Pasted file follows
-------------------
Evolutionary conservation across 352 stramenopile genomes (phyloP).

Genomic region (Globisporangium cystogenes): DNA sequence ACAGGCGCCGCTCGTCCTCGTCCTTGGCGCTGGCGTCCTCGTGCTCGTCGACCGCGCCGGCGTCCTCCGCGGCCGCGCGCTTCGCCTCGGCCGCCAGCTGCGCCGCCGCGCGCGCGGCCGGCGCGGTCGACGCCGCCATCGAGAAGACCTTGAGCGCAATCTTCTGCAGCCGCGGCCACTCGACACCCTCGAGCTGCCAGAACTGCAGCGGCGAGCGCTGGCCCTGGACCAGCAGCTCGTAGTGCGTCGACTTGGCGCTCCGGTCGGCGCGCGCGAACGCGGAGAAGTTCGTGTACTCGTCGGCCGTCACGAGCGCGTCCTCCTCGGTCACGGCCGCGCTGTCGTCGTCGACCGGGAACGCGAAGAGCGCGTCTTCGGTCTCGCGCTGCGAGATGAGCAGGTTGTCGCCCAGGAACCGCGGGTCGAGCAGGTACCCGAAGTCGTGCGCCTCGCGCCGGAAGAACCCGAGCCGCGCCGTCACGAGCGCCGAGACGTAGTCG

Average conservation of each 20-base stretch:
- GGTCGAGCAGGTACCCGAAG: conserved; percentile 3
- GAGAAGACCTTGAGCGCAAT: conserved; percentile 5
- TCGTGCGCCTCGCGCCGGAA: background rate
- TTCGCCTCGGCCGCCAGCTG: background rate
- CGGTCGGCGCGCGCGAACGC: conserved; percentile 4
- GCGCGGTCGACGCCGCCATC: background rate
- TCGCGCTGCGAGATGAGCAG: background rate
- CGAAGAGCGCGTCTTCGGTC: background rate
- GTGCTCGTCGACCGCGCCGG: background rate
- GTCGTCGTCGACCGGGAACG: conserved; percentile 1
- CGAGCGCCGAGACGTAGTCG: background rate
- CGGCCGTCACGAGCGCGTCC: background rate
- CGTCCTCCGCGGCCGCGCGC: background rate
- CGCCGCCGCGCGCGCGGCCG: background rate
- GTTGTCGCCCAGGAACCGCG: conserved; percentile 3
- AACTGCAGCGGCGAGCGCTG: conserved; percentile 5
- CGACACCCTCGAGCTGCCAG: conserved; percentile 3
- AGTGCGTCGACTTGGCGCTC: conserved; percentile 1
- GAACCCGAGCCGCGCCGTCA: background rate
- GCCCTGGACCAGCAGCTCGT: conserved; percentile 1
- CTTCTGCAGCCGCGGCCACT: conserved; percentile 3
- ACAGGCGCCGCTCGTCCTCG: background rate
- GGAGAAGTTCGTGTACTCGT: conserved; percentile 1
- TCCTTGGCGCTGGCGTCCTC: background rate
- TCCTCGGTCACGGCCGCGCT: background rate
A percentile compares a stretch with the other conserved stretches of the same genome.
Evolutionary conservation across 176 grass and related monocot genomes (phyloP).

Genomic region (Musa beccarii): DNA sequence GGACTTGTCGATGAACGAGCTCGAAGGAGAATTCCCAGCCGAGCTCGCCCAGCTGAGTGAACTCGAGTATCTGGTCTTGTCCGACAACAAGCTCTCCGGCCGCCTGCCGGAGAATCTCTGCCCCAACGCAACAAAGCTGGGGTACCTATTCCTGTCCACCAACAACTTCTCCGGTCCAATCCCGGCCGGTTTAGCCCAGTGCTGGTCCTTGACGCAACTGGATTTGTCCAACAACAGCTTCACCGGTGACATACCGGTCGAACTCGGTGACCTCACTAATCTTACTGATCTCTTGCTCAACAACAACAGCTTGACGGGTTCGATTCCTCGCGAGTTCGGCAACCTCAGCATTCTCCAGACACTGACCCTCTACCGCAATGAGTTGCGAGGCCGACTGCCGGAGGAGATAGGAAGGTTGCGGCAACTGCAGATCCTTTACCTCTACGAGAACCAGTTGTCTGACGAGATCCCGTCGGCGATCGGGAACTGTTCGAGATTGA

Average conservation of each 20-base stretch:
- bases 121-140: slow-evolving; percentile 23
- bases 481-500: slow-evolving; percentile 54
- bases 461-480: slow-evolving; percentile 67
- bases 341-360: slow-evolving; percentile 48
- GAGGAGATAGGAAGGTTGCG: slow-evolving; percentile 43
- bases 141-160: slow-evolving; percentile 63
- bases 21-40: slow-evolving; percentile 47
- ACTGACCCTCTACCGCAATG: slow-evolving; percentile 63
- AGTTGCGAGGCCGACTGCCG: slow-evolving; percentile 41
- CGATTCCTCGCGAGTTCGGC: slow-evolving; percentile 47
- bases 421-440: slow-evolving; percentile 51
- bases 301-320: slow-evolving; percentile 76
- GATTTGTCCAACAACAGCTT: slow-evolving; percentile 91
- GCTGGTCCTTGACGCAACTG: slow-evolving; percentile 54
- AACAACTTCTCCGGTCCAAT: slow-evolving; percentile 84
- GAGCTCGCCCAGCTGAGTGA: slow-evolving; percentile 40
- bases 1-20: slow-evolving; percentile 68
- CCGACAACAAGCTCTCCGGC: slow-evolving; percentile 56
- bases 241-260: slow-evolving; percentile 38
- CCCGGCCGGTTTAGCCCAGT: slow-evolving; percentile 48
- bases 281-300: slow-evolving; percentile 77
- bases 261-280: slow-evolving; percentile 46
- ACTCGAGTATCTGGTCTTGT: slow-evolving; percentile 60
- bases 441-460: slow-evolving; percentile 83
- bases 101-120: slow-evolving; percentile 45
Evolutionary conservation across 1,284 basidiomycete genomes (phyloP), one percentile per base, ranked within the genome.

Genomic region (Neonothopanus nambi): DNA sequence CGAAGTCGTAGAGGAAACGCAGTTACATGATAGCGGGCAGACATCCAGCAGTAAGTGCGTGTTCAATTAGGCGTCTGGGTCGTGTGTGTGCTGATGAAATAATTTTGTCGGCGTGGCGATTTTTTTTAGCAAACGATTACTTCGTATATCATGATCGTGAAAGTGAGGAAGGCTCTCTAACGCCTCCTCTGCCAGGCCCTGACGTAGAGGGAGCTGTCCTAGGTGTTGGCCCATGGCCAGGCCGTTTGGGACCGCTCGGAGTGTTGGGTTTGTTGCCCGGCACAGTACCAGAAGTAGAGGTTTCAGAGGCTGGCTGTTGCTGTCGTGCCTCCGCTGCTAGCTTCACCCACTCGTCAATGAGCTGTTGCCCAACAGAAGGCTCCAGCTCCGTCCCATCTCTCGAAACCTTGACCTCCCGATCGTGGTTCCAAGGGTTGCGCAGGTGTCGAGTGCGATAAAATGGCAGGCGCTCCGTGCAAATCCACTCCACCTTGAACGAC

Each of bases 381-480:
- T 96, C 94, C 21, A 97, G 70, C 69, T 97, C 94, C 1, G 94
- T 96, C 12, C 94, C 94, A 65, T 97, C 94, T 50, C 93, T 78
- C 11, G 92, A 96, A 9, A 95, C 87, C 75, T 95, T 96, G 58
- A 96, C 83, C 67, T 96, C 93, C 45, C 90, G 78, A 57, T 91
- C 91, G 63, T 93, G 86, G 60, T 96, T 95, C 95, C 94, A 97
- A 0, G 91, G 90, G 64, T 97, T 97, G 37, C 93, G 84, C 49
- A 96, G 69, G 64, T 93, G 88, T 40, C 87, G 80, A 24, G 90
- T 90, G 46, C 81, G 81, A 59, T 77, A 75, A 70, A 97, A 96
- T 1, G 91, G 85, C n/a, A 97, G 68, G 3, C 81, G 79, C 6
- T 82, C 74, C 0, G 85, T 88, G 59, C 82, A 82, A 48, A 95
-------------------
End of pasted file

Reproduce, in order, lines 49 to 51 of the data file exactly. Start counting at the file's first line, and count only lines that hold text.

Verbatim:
- bases 1-20: slow-evolving; percentile 68
- CCGACAACAAGCTCTCCGGC: slow-evolving; percentile 56
- bases 241-260: slow-evolving; percentile 38